QW: Develop and implement a "Data Protection Strategy" that defines procedural and technical mechanisms for protecting data at rest, data in use, and data in-transit. Specific computer systems and networks housing sensitive data should be inventoried. To the extent possible, applications and systems should be designed that store data on protected servers, rather than storing it on workstation or laptop machines.
Vis/Attrib: Network monitoring tools should analyze outbound traffic looking for a variety of anomalies, including large file transfers, long-time persistent connections, unusual protocols and ports in use, and possibly the presence of certain keywords in the data traversing the network perimeter. More sophisticated analyses of network traffic, such as transfer ratios at the workstation level, should be used once government-wide analysis uncovers effective parameters for such analyses. Furthermore, network monitoring tools must have the ability to do immediate network forensics to confirm the nature of the anomalies and to serve as a tuning mechanism to refine anomaly tools.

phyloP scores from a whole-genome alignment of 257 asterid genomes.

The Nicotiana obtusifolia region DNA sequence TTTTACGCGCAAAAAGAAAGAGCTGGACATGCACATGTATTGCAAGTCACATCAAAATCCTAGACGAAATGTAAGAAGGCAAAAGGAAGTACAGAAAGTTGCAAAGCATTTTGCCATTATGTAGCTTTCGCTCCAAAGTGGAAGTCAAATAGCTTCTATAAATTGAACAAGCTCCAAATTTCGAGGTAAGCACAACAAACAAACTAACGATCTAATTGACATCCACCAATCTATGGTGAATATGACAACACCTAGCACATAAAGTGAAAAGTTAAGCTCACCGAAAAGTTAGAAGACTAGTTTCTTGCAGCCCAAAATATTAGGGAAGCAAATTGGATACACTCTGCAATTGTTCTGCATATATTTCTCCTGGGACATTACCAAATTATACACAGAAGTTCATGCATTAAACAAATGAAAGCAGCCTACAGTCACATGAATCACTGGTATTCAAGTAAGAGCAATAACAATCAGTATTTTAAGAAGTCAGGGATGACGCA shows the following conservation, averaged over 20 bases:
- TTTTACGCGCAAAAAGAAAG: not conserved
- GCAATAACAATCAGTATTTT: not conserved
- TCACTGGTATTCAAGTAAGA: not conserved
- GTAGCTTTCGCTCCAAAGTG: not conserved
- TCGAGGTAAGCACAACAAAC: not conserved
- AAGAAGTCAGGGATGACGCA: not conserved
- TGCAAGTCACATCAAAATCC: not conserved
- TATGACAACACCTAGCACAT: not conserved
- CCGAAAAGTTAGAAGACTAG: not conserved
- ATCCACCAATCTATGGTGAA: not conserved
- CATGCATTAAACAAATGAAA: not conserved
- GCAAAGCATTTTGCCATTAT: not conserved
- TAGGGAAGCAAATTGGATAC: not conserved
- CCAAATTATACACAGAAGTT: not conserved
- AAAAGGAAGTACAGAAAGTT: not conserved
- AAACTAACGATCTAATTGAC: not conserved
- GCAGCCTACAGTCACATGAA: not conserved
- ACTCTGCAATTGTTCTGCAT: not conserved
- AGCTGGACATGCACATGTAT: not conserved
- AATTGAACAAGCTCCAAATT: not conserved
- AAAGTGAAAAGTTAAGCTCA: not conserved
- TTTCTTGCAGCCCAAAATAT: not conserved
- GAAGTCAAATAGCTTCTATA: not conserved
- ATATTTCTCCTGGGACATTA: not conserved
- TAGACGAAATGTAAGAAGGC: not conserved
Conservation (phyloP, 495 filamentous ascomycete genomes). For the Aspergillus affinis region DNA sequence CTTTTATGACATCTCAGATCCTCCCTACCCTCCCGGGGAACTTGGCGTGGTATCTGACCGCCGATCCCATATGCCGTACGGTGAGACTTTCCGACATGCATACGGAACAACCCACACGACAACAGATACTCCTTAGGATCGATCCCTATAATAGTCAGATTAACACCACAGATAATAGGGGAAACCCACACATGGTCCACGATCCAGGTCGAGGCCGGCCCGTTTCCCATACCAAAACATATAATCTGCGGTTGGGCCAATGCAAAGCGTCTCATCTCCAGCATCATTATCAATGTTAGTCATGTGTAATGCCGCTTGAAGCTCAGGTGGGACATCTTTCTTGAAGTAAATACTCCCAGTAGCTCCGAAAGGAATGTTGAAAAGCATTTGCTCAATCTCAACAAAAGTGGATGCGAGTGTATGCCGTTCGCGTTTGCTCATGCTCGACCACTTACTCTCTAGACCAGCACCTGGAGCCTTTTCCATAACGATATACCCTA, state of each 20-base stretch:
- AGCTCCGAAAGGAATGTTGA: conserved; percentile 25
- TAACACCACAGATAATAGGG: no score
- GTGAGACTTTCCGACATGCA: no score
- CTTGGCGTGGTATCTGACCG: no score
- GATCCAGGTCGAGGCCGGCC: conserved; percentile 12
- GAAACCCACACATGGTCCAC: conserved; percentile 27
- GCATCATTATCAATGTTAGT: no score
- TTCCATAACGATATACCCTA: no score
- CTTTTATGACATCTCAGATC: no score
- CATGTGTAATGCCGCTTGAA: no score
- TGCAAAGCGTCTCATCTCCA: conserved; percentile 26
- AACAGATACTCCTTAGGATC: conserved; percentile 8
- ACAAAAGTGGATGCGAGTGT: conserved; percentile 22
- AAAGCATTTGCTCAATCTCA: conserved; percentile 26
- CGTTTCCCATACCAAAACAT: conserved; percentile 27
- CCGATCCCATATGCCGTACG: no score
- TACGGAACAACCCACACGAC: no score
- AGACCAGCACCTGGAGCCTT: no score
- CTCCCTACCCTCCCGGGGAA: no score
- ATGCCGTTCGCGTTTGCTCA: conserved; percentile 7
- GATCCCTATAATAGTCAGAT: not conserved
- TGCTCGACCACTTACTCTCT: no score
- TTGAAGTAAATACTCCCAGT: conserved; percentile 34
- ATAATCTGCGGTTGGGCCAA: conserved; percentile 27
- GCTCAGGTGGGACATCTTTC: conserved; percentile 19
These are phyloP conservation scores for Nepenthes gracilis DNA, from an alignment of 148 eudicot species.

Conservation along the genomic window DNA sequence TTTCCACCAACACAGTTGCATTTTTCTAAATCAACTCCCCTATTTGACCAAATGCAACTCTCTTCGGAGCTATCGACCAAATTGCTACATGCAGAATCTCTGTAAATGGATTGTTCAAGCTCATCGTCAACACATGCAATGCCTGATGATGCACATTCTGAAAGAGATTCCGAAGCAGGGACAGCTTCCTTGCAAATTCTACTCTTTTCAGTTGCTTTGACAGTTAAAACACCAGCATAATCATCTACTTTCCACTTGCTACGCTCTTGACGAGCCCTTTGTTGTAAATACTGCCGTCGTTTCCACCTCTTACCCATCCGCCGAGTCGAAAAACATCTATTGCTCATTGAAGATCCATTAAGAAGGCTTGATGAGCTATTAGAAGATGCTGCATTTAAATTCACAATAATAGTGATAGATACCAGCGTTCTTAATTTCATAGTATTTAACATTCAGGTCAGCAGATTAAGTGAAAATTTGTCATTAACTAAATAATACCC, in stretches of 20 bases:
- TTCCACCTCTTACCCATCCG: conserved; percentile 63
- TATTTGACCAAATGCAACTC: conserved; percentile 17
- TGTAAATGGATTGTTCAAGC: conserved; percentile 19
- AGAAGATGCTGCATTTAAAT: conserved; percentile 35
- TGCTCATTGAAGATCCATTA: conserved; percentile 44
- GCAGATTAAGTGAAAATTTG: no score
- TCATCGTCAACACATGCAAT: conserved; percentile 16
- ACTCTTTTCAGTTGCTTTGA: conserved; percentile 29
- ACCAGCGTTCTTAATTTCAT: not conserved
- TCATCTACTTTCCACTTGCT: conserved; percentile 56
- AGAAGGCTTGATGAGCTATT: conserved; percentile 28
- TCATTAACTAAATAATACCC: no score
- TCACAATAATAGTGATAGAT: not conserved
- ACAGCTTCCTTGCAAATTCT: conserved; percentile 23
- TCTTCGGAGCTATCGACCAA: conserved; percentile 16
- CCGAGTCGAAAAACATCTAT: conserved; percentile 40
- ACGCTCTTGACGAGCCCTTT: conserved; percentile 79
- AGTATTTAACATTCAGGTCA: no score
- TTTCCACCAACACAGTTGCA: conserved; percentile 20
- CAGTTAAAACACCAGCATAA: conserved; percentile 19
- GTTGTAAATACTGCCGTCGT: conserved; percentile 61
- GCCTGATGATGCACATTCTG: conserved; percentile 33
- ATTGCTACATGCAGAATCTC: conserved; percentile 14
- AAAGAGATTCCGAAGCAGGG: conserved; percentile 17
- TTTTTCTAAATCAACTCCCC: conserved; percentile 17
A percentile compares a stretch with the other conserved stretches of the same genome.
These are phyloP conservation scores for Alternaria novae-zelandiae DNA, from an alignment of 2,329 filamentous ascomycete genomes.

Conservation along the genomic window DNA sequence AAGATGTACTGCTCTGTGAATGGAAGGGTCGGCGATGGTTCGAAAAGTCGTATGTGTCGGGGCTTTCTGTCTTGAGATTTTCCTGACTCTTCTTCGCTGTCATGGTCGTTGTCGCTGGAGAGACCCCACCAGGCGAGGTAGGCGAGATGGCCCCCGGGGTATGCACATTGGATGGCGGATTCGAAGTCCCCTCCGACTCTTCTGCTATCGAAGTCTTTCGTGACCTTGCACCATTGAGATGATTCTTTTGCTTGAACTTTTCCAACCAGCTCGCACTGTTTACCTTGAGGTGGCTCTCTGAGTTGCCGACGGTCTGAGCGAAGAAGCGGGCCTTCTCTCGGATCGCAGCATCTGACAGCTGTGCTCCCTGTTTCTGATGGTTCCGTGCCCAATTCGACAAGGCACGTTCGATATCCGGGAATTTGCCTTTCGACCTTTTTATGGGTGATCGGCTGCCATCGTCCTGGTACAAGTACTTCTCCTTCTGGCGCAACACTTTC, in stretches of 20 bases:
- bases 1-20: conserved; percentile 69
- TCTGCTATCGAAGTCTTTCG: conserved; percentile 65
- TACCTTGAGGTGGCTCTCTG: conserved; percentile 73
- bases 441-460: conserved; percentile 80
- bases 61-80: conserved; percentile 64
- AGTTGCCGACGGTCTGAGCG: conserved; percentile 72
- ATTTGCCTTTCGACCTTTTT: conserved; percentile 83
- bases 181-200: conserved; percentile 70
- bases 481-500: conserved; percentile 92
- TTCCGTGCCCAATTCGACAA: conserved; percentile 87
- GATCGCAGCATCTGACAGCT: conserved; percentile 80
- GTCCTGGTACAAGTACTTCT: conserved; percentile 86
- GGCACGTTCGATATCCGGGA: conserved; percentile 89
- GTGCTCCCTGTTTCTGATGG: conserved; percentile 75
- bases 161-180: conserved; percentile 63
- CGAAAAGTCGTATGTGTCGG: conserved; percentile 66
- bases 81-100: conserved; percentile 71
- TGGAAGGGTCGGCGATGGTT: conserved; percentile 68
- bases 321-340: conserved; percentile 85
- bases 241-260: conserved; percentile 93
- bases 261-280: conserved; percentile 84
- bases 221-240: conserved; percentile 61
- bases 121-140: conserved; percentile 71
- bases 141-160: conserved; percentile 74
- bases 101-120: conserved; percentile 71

Config/Hygiene: Data should be moved between networks using secure, authenticated, encrypted mechanisms.
Config/Hygiene: Data stored on removable, easily transported storage media, such as USB tokens (i.e., “thumb drives”), USB portable hard drives, and CDs/DVDs, should be encrypted. Systems should be configured so that all data written to such media is automatically encrypted without user intervention.
Advanced: Deploy an automated tool on network perimeters that monitors for certain keywords and other document characteristics in an automated fashion to determine attempts to exfiltrate data in an unauthorized fashion across network boundaries and block such transfers while alerting information security personnel.
Advanced: Configure systems so that they will not write data to USB tokens or USB hard drives.
Advanced: Do not use account login names in user’s email addresses.
Procedures and tools for implementing this control:
Periodically, such as once per quarter, information security personnel should run a script that purposely tries to trigger the data leak protection functionality deployed at network perimeters by sending innocuous data with characteristics (such as certain key words, file size, or source address) to a test system located just outside the data leakage protection device and the firewall. These personnel should ensure that the attempted transfer was detected and an alert was generated, and should also